Exclusive: More Georgia Secretary of State's office officials interviewed by Jan. 6 committee
Representatives of the U.S. House committee investigating the Jan. 6 insurrection interviewed current and former employees of the Georgia Secretary of State's office Wednesday about former President Donald Trump's extensive attempts to overturn the 2020 election results.
According to an official briefed on the conversations but not authorized to speak publicly, at least two current or former officials from the office sat for hours with representatives of the U.S. House Select Committee to Investigate the January 6th Attack on the United States Capitol.
Trump faces a criminal investigation into his attempts to overturn Georgia's election results, with reports that the Fulton County District Attorney Fani Willis is likely to impanel a special grand jury to review potential election interference, including an infamous call with Trump asking Secretary of State Brad Raffensperger to "find 11,780 votes."
Gabriel Sterling, the state's voting system implementation manager and vocal critic of Trump's attacks on election integrity, discussed Georgia's election infrastructure and disinformation that plagued the state, according to the official. The conversation included discussions about conspiracies surrounding vote counting in State Farm Arena, Trump's lawyer Rudy Giuliani making false claims to state lawmakers in several hearings and persistent attacks on election results in Fulton County, the state's most populous.
Frances Watson, the former top investigator for the secretary of state's office, who now serves in a different law enforcement role, discussed her own call with former president Trump in late December.
"Whatever you can do Frances, it would be — it's a great thing," Trump said in a six-minute conversation first reported by The Washington Post and released in full by The Wall Street Journal. "The people of Georgia are so angry at what happened to me."
"They know I won by hundreds of thousands of votes," Trump falsely claimed.
The meeting with more figures in Georgia's election orbit comes after Raffensperger sat for four hours with investigators two weeks ago to discuss his Jan. 2 phone call with the former president just days before a dual U.S. Senate runoff that would decide control of the chamber.
According to the Atlanta Journal-Constitution, Raffensperger also discussed misinformation surrounding the state's thrice-counted election results.
Raffensperger's efforts to "defend the integrity of the state's election system" are central to the committee's work, according to chairman Rep. Bennie Thompson (D-Miss.).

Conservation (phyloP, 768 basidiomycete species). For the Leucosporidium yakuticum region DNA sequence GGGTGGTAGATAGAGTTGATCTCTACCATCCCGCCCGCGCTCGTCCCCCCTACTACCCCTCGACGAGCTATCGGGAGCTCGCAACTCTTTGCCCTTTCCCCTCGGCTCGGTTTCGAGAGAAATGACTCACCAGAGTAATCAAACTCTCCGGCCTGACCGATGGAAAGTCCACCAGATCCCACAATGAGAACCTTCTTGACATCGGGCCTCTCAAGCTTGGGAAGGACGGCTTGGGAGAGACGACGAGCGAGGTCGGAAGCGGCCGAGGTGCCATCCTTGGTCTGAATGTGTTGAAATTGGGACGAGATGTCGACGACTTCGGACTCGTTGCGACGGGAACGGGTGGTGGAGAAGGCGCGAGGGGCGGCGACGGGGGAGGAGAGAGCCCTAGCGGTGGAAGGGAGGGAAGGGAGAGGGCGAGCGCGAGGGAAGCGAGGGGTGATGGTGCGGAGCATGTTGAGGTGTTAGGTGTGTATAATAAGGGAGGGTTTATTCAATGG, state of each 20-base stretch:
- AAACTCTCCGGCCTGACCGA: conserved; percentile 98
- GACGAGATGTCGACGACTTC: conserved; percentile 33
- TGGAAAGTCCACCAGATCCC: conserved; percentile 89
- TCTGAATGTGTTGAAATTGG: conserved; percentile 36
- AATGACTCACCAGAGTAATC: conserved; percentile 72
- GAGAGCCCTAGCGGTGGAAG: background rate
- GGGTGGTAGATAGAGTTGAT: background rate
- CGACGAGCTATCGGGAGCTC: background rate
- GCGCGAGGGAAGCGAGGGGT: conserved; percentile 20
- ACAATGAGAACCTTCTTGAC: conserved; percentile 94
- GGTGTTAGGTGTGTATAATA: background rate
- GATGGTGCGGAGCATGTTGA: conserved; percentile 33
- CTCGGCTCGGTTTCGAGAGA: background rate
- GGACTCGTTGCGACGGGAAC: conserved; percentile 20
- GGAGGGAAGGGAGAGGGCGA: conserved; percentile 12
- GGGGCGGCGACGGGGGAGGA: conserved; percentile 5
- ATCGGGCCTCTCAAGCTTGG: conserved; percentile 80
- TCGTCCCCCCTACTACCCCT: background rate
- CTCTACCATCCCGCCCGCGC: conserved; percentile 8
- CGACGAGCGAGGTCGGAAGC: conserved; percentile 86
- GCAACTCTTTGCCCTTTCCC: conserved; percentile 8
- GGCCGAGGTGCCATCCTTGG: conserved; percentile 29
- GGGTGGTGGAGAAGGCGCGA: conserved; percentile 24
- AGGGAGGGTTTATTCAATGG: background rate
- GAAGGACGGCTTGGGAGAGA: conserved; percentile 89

"In spite of the pressure from President Trump, Mark Meadows and others, he has steadfastly held to that position," Thompson told the AJC.
The Georgia meeting comes hours after the House voted Tuesday to hold Meadows, a former North Carolina U.S. representative and White House chief of staff, in criminal contempt of Congress after Meadows stopped cooperating with the committee — but not before Meadows turned over thousands of emails and text messages to investigators.
The Justice Department will decide whether criminal charges will be brought against Meadows for defying a subpoena and refusing to testify, while Meadows' lawyer maintains he cannot be compelled to appear for questioning due to executive privilege.
During Tuesday's floor debate on the contempt vote, committee members read several texts sent to Meadows, including from an unnamed Georgia official present on the call between Raffensperger and Trump.
"Need to end this call," one message read. "I don't think this will be productive much longer."
The call, first reported by The Washington Post and obtained by GPB News, is one of many Georgia-related incidents involving Meadows being reviewed by lawmakers seeking to understand the events leading up to thousands of Trump supporters breaching the U.S. Capitol during the counting of Electoral College votes on Jan. 6.
Meadows made an unannounced trip to Cobb County on Dec. 22 while the Georgia Bureau of Investigation was conducting an analysis of signatures on absentee ballot envelopes. The day after Meadows' visit, Trump called Watson, the secretary of state's chief investigator, and asked whether the review would run through Christmas, noting the "very important date" of Jan. 6 was fast approaching.
On Dec. 29, a final report on the signature review ultimately found "no fraudulent absentee ballots."
He also coordinated the Jan. 2 call with Raffensperger and made false claims of fraud during the hourlong conversation, arguing there were more votes illegally cast in the names of dead people than the state was able to identify.
At a Jan.4 rally for then-Sens. David Perdue and Kelly Loeffler in Dalton, the night before runoff elections that saw depressed conservative turnout and less than 48 hours before the insurrection, Trump railed against Georgia's election results, Raffensperger and Gov. Brian Kemp, vowing to "[campaign] against your governor and your crazy secretary of state" in the midterm elections for failing to overturn the 2020 results.
It is a promise that Trump has kept in the 13 months since the presidential election, endorsing Rep. Jody Hice (R-Greensboro) to primary Raffensperger for secretary of state and announcing his support last week for Perdue to challenge Kemp in the governor's race.